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Mar 02

401(k) plans: Teeming with conflicts of interest

Posted by annearf in fiduciaryEmployees Beneftis Security AdministrationEmployee Retirement Income Security Actcompliance


This just in: 401(k) plan providers might not be all that impartial about the investment choices they recommend. In fact, these plans are teeming with conflicts of interest.

That's according to a new report from the Government Accountability Office. Called Improved Regulation Could Better Protect Participants from Conflicts of Interest, it looks at what conflicts exist and what the Labor and Treasury Departments should do about it.

Basically to judge from the report, the situation is ridiculously corrupt.

Some examples: Providers that work with sponsors to establish and maintain their plans have been known to receive third-party payments from investment fund companies. These arrangements, known as "revenue sharing", create a conflict of interest when providers get "greater compensation from certain funds," says the report.

Or there's the matter of investment education. Some providers push their own funds during these sessions without revealing that they have a financial interest in promoting them. And participants, assuming they're getting good old investment advice, don't understand that the provider doesn't have a fiduciary responsibility to look out for their interests.

One problem with policing these abuses is that the Employee Benefits Security Administration (EBSA) is only able by law to address fiduciary providers. Also although EBSA has tried to revise the definition of a fiduciary under the Employee Retirement Income Security Act (ERISA) and require better disclosure, the regulations don't require that disclosures be made in consistent formats.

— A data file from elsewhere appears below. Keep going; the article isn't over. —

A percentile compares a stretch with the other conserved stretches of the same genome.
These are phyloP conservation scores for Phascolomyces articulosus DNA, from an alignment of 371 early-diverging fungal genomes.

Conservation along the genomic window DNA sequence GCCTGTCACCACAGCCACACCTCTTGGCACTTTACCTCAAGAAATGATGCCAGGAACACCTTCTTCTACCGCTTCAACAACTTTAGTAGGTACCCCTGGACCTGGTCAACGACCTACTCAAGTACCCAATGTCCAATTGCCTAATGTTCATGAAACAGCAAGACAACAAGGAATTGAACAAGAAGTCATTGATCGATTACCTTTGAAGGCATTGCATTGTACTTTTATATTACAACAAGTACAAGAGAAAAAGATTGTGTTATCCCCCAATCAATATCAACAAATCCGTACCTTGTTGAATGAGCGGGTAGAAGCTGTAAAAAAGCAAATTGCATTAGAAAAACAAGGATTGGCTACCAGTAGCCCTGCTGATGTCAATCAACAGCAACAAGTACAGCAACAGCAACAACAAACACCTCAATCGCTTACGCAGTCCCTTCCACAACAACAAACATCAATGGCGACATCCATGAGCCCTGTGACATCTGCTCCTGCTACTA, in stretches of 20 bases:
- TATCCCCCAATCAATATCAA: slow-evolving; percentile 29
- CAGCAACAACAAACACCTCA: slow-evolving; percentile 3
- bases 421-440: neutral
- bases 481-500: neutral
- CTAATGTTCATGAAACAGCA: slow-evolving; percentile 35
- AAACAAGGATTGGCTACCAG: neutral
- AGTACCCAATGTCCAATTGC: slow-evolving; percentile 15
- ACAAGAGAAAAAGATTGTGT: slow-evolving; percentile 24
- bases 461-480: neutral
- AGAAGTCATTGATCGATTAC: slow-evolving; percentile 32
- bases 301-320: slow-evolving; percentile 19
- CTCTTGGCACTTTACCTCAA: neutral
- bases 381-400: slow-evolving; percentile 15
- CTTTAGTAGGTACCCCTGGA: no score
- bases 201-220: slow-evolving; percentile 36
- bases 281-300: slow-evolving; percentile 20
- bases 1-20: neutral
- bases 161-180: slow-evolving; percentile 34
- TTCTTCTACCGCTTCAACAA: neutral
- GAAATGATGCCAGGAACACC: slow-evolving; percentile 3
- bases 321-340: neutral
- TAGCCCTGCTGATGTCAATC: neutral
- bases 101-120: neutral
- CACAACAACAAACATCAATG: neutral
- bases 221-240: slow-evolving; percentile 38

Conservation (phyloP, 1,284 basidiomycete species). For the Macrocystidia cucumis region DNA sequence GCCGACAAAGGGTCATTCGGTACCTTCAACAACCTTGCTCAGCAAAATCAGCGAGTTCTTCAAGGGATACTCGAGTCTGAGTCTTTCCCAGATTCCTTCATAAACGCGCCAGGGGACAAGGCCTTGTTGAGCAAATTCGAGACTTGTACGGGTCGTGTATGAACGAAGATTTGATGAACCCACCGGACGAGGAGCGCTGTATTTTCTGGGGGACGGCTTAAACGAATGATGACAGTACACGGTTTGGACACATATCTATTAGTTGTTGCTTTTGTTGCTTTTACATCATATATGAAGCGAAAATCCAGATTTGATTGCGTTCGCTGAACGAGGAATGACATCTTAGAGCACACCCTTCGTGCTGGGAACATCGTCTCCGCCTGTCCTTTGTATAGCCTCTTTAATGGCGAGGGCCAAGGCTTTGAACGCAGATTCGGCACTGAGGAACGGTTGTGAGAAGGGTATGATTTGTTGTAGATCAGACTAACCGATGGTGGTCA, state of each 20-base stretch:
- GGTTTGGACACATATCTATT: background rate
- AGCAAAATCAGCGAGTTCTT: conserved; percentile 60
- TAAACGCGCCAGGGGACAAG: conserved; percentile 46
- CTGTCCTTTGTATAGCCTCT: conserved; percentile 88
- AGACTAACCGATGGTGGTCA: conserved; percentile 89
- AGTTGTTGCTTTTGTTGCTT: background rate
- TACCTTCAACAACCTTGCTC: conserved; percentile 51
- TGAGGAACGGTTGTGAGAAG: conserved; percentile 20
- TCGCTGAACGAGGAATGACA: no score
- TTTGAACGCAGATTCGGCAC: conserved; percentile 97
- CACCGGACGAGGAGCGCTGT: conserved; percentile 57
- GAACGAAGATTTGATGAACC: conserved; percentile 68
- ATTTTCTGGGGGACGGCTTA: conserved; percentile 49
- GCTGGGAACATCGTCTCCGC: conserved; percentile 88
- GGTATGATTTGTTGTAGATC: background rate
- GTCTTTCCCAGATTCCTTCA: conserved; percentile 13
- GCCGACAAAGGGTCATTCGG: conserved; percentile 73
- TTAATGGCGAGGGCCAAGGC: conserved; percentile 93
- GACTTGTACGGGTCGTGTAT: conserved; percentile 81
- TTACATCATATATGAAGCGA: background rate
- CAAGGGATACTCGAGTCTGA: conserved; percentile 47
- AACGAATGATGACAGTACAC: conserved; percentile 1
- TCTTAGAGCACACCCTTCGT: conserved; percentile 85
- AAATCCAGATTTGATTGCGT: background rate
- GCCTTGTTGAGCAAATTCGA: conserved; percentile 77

With all that in mind, the report offers some recommendations, including: changing the definition of a fiduciary for purposes of investment advice, requiring written disclosures that not only specify sponsors aren't trying to offer impartial advice, but do so in a consistent manner employees can understand; requiring disclosure of any compensation from plan investments; and requiring disclosure that investment products outside a plan typically have higher fees within a plan.

In light of how many employees are in 401 (k)s--63 percent of private sector employees in a retirement plan participated only in a 401(k) plan in 2008, according to the Employee Benefit Research Institute-and how badly those people were hit when the market collapsed, making sure these plans are run ethically seems like a no-brainer.

Of course it seemed like a no-brainer after 2008 that the financial services industry required tougher regulations, but banks and other lobbyists managed to dilute that effort pretty successfully. Let's see if anything constructive happens this time with 401(k)s.


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